Planning a trip over the holidays? Expect airport delays, sudden travel restrictions, experts say
New testing requirements, uncertainty over omicron could make upcoming travel a challenge
As concerns around the omicron variant grow, infectious diseases expert Dr. Gerald Evans says that now is the time for Canadians to reconsider upcoming plans — particularly if they include international travel.
"What we need to do — all of us — is to reduce the opportunities for transmission to occur," said Evans, chair of the division of infectious diseases at Queen's University in Kingston, Ont.
Hidayet Mugjenkar and his family were set to fly to South Africa late last month to visit his ailing parents. They were forced to cancel when the federal government announced a ban on flights entering Canada from several countries in southern Africa.
"I really just wanted to go and see them because I don't know when we'll see them again," he told Cross Country Checkup. "Now, with all this travel ban and with COVID, it's just hard to predict when you'll be able to fly back again."
Following a previous announcement on restrictions for some flights from Africa, the federal government this week announced new testing requirements for those entering the country from outside Canada and the United States.
Travellers will now be swabbed upon arrival and required to quarantine until they receive a negative result. That's in addition to the existing pre-departure requirement of a negative PCR test within 72 hours of arrival in Canada.
"It's a little bit like déjà vu all over again," Frederic Dimanche, director of the Ted Rogers School of Hospitality and Tourism Management at Ryerson University in Toronto, said, reflecting on travel during the early days of the pandemic.
"We're just starting to understand this, but we don't have much data. So what the governments have been doing is reacting very swiftly — maybe too swiftly — imposing some travel bans."
The U.S. government has also announced that Canadians and other foreign visitors must now provide a negative COVID-19 test taken within 24 hours of departure, regardless of vaccination status, to enter the country as of Monday.
Know the travel restrictions at your destination
The latest data on omicron suggests that the variant may be more transmissible, but changes in the severity of illness compared with other variants remain unclear.
Still, Evans cautions against international travel as the situation shifts.
"In a few weeks, with omicron already well established on many different continents, we may be looking at the potential for travel restrictions being brought in that are more widespread or perhaps more onerous than what exists at the moment," he said.
Travel bans have largely targeted countries in southern Africa, where scientists sequenced the new variant late last month. Evans notes that countries across Europe, including France and Germany, have seen recent spikes in COVID-19 cases.
That's a concern echoed by Dr. Lynora Saxinger, an infectious diseases specialist at the University of Alberta in Edmonton, who says some countries have not yet focused their screening to detect omicron.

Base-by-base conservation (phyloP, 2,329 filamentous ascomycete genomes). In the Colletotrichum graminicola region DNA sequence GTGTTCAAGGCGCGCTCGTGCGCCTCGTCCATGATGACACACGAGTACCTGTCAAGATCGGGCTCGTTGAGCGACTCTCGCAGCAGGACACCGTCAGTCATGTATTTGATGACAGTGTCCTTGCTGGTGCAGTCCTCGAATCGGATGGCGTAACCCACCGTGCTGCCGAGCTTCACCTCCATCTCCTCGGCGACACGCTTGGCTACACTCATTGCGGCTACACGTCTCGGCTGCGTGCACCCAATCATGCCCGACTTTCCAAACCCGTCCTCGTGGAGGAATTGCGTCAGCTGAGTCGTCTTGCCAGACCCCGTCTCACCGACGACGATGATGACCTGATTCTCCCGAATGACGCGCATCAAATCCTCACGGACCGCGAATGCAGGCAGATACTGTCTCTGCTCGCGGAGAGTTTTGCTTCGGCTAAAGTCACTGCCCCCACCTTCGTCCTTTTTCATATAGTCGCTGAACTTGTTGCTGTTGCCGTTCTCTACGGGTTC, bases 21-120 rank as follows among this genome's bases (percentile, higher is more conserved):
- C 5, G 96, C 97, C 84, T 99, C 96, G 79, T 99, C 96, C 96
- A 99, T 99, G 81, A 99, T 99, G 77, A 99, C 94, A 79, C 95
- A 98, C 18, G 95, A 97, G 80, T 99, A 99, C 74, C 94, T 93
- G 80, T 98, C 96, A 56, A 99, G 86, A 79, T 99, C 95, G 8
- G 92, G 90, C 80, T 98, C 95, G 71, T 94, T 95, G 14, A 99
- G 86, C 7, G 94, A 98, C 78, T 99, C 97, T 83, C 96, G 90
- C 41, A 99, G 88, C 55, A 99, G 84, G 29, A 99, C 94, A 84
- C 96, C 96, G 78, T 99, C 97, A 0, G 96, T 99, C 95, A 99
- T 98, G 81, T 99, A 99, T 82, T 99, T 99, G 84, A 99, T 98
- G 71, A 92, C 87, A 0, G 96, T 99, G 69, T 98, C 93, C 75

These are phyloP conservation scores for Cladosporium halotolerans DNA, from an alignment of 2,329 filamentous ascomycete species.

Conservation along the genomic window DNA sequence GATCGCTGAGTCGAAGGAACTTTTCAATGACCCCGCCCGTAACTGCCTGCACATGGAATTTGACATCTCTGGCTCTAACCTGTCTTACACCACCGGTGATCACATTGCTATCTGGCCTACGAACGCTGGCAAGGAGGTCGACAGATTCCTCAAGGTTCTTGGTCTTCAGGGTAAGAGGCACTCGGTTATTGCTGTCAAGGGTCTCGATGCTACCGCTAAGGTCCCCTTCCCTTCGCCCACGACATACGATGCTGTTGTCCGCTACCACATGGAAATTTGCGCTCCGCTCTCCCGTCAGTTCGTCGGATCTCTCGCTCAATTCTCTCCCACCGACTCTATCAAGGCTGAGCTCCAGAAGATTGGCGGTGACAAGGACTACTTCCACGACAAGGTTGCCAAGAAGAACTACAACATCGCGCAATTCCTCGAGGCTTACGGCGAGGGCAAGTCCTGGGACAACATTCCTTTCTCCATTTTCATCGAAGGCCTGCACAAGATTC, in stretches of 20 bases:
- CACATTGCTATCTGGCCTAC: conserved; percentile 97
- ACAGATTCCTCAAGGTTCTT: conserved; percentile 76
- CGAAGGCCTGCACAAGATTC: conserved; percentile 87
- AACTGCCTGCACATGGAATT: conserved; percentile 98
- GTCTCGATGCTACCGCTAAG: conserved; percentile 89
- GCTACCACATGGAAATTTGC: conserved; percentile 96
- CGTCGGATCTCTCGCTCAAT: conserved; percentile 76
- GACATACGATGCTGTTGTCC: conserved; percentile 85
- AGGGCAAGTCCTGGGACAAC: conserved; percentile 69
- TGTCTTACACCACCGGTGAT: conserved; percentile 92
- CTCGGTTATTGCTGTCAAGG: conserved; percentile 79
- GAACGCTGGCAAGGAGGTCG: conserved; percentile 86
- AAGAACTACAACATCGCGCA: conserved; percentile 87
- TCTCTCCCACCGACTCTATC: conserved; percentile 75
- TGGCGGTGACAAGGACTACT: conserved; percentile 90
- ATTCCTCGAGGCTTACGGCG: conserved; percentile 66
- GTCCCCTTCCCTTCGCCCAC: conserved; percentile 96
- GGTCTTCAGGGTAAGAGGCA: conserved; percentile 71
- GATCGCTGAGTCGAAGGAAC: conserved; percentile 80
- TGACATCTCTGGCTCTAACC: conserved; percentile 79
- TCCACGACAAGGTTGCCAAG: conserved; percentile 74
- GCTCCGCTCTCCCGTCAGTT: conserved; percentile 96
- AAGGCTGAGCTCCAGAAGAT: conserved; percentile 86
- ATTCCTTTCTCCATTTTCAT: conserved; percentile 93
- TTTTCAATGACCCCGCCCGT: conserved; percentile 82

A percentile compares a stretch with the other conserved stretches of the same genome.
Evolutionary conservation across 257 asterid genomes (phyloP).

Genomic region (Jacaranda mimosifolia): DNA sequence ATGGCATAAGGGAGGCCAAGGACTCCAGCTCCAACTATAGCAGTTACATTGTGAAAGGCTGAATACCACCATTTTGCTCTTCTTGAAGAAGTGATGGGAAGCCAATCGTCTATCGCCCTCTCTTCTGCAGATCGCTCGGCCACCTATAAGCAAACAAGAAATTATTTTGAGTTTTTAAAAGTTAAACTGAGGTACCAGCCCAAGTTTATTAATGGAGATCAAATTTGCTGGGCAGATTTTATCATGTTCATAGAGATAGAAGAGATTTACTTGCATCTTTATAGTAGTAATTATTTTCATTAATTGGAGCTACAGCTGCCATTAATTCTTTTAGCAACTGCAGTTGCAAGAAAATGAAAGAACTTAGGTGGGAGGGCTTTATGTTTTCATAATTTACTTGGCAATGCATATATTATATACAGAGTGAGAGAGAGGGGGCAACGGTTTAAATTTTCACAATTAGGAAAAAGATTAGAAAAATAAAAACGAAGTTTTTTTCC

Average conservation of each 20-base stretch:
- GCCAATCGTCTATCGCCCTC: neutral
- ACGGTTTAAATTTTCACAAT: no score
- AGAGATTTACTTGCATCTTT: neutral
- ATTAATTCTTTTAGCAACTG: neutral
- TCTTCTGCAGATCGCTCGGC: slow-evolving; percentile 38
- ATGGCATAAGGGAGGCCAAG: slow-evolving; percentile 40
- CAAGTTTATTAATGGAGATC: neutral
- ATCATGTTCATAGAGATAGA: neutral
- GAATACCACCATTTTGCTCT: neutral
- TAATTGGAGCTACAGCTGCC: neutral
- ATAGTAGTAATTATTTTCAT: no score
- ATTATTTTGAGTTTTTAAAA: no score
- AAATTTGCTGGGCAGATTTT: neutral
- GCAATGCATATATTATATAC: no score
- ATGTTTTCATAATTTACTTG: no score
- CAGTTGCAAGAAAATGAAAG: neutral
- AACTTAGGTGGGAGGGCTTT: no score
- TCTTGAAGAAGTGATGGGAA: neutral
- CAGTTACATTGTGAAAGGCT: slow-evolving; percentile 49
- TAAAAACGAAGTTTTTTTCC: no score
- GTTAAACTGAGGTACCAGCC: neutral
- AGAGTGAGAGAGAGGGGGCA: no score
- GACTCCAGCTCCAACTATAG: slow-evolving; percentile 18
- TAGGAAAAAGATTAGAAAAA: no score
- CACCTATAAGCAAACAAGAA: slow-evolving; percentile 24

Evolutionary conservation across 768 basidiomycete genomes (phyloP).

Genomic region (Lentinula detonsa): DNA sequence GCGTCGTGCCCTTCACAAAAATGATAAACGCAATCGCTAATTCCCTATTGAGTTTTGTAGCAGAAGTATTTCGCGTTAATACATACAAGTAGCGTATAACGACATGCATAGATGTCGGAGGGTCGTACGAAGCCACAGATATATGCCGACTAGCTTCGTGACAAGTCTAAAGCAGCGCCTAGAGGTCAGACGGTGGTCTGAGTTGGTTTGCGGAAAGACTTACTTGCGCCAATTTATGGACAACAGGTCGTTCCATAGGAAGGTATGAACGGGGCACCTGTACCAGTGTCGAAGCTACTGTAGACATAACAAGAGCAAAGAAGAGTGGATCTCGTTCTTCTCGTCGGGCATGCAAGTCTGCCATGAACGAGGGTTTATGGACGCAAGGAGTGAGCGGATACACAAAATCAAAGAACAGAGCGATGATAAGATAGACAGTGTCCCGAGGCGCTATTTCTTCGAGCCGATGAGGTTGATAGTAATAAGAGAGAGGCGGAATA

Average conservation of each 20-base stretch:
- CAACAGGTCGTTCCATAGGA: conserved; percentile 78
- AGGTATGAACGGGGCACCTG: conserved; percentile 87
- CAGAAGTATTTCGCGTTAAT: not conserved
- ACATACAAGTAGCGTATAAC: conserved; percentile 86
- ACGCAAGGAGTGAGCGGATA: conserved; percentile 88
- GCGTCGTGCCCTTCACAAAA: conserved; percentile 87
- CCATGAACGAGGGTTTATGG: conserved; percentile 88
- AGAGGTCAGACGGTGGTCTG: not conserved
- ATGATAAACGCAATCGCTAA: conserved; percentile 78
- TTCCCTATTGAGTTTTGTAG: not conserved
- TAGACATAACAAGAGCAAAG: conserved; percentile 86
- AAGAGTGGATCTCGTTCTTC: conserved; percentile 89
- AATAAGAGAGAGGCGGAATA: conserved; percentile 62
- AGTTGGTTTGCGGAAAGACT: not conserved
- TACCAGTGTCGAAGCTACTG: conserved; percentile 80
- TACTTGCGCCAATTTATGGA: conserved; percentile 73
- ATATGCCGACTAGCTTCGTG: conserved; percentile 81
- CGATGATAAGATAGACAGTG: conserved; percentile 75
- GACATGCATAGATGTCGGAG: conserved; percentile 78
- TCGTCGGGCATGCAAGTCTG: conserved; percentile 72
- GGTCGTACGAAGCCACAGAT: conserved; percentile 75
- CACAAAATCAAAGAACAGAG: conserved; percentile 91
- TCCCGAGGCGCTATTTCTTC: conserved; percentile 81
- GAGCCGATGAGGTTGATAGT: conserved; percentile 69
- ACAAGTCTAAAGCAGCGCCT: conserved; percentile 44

"They might be reporting no [omicron] cases, but when you get there, there might actually be a lot of transmission that might affect your ability to come home," she said.
In response to the omicron variant, France now requires all travellers from outside the European Union to provide a negative COVID-19 test.
Dimanche encourages anyone travelling this holiday season to be aware of rules and restrictions in their destination country.
'Travellers don't like the unknown'
Canada's latest measures to curb the spread of COVID-19 through travel could also snare travellers at airports in this country, Dimanche warns.
Testing of arriving travellers will take place at airports across the country, according to the federal government, but he says many operators are wondering how that will be implemented — and whether it will delay passengers attempting to board connecting flights or reach their destination.
"There is so much uncertainty because we don't know how this will be processed. We don't know how long it will take. We don't know if people will have to be stuck at the airport before they get the result of the test," Dimanche said.
"All of those are unknowns, and travellers don't like the unknown."
Speaking to reporters on Friday, Health Minister Jean-Yves Duclos said the rollout of the additional testing would be uneven at first, with certain airports better equipped to handle the new rule.
"Let me be very clear: All travellers should be expected to be tested on arrival. We will not be able to test every targeted traveller overnight. It will take a few days," Duclos said.
When Mugjenkar travelled with his family last year to South Africa, they ended up trapped in the country for four months after rules had changed. Leaving Canada, they had been cleared for travel.
As the omicron variant makes travel unpredictable once again, he says he's not eager to repeat what happened last time.
"We've got friends that are actually stranded in South Africa at the moment and they can't fly back into Calgary, and they have no idea when the flights will reopen," he said.
"We're OK with the fact that the flights are cancelled, so we're just hoping they understand the variant better and things will open up again sooner."
Written by Jason Vermes with files from CBC News, Ashley Fraser and Steve Howard.